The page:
On a recent Monday morning, I headed out to the Extraction Lab, which offers coffee tastings and a rotating selection of five separate roasts, in a space that is best described as zen garden-meets-Dexter's Laboratory. The walls are lined with plant-studded wooden shelves, coffee beans are stored in racks of plastic test tubes behind the register, and the bar is topped with rows of towering glass Steampunk brewers, each of which is paired with an iPad control panel. And while milk and sugar are available on a table tucked in a back corner, it seems that diluting your coffee here is about as respectable as mixing wine with seltzer at a tasting.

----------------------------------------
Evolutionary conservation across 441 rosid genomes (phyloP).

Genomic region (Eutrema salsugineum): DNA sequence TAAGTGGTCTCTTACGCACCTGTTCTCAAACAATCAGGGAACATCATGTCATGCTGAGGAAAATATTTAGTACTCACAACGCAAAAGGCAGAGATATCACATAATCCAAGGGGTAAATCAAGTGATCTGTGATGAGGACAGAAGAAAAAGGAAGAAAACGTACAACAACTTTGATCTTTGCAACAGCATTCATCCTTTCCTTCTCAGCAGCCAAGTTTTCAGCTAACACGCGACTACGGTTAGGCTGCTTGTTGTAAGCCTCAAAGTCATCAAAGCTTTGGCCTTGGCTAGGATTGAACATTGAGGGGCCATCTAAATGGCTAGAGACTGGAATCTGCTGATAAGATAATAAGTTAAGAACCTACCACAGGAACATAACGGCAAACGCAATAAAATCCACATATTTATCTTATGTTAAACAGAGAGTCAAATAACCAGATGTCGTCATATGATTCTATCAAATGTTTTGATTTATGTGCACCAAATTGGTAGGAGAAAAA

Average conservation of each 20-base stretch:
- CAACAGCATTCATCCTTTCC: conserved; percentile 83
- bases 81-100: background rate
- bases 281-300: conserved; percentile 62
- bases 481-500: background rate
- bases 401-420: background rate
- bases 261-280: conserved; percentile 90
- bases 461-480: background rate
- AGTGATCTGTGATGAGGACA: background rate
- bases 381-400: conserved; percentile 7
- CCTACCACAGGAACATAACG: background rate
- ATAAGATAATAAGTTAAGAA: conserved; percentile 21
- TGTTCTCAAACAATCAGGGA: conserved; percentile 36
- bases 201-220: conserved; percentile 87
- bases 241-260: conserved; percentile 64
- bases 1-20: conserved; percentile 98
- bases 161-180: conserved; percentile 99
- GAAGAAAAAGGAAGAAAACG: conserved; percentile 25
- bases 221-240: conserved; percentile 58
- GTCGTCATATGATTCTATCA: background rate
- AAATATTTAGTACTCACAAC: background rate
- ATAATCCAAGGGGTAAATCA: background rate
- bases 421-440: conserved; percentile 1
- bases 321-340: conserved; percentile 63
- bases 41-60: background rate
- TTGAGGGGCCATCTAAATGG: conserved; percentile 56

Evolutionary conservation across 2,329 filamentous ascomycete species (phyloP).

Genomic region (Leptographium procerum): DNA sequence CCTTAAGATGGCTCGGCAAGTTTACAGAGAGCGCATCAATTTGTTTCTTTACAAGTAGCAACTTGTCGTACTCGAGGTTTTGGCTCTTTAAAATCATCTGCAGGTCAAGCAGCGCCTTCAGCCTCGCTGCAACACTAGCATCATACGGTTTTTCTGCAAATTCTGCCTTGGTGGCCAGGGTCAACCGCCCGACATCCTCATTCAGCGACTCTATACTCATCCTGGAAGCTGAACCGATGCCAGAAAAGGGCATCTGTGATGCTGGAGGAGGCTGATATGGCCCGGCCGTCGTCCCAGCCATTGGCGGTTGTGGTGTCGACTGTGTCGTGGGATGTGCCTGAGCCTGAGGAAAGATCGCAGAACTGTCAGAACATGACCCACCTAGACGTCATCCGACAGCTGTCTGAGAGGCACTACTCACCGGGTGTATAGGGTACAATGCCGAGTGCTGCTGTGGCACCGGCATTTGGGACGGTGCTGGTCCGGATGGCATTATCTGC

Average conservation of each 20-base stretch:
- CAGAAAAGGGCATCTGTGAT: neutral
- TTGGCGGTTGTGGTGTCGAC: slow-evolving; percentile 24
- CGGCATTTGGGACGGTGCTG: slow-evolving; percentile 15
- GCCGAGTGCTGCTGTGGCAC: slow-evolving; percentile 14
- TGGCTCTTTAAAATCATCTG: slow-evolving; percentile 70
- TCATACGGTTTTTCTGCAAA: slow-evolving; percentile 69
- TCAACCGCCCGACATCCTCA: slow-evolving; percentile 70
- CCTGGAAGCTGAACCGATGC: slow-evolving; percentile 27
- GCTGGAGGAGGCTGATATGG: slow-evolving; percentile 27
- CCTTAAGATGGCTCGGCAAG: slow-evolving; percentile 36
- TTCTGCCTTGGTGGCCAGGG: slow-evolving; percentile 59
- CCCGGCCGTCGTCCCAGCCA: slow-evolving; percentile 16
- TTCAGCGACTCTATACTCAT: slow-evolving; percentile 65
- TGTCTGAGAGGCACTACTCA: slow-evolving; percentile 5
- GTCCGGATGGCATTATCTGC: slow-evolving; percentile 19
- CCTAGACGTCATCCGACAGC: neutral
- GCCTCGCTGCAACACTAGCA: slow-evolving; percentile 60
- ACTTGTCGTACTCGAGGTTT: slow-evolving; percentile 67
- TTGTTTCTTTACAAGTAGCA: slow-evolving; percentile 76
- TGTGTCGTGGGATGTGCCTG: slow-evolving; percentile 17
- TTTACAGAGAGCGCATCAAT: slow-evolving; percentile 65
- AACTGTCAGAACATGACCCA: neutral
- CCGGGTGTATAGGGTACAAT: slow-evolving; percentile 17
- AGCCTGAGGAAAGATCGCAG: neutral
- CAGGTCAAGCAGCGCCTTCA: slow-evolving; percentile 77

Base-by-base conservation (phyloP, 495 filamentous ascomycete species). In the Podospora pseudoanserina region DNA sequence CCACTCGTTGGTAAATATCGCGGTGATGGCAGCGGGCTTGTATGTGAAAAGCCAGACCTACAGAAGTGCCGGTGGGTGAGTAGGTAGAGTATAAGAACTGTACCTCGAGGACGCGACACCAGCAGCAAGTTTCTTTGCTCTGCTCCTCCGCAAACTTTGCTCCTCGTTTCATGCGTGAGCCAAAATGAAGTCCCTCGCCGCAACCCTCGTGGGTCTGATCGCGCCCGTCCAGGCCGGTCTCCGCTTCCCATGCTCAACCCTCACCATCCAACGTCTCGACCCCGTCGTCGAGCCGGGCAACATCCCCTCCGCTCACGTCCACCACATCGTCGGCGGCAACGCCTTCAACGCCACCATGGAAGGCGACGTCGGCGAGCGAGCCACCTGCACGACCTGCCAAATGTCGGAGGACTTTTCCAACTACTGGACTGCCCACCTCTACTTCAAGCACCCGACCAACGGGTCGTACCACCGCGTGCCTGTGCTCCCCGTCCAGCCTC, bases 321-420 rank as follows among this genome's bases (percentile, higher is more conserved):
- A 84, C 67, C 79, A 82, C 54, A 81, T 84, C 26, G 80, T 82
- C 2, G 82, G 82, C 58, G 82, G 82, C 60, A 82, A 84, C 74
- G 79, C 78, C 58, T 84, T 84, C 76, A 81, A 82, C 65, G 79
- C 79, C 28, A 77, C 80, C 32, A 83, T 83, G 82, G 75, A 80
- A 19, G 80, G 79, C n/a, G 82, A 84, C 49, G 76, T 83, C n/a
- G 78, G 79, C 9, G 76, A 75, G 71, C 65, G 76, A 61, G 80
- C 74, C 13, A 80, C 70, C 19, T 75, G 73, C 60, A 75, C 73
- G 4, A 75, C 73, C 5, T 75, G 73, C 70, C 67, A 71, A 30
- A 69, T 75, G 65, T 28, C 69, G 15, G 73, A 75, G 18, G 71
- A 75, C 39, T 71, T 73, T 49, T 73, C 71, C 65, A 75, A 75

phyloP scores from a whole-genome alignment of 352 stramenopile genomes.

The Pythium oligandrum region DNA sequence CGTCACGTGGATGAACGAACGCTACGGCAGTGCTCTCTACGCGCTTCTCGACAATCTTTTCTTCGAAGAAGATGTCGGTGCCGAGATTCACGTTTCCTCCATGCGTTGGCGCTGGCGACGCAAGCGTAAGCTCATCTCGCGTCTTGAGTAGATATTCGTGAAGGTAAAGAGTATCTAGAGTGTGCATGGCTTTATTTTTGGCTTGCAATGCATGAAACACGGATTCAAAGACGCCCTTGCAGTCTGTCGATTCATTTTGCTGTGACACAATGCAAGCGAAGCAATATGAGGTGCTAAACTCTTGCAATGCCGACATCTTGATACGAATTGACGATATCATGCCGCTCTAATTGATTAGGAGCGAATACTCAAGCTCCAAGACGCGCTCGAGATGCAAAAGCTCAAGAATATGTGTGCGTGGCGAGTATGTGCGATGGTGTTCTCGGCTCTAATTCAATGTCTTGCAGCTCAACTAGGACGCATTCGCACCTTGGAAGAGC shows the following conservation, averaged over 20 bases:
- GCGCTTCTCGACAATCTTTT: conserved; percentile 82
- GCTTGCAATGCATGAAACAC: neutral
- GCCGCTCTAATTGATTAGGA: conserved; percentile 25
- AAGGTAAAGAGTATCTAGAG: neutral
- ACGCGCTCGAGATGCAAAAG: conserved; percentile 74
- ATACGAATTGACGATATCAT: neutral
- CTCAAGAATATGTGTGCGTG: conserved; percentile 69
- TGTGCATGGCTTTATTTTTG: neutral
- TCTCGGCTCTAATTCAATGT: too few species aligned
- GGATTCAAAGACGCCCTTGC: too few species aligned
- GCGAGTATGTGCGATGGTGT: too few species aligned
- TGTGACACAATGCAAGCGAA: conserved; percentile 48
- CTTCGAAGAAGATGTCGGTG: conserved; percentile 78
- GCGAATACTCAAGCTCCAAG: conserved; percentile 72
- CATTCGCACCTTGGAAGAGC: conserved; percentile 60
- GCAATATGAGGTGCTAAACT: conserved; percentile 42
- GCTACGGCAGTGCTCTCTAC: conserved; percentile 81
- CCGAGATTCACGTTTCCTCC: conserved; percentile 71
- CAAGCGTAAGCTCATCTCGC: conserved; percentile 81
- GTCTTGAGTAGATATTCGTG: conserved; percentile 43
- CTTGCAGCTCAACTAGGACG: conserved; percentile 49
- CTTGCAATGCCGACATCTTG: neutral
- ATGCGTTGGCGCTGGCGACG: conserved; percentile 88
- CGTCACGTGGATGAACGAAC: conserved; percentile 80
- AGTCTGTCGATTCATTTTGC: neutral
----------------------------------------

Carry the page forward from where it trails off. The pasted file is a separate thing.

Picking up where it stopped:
So... why is it so expensive?
The hardcover coffee bibles stacked on the cafe's work tables will tell you that the cost has to do with an extensive, labor-intensive sourcing and roasting process: Coffee cherries are handpicked on Panamanian farms according to ripeness (rather than harvested en masse for large-scale production) before undergoing a far more delicate roasting process than, say, the ultra-dark roasts served at Starbucks. Alpha Dominiche CEO, former Bodum executive, and international coffee connoisseur Thomas Perez, argues that $18 is not actually a particularly large sum of money when it comes to luxury products. He claims that if the process of harvesting, roasting, and brewing a perfect cup of coffee rivals the methods employed by wineries and chocolatiers, then $18 no longer seems like quite so large a number.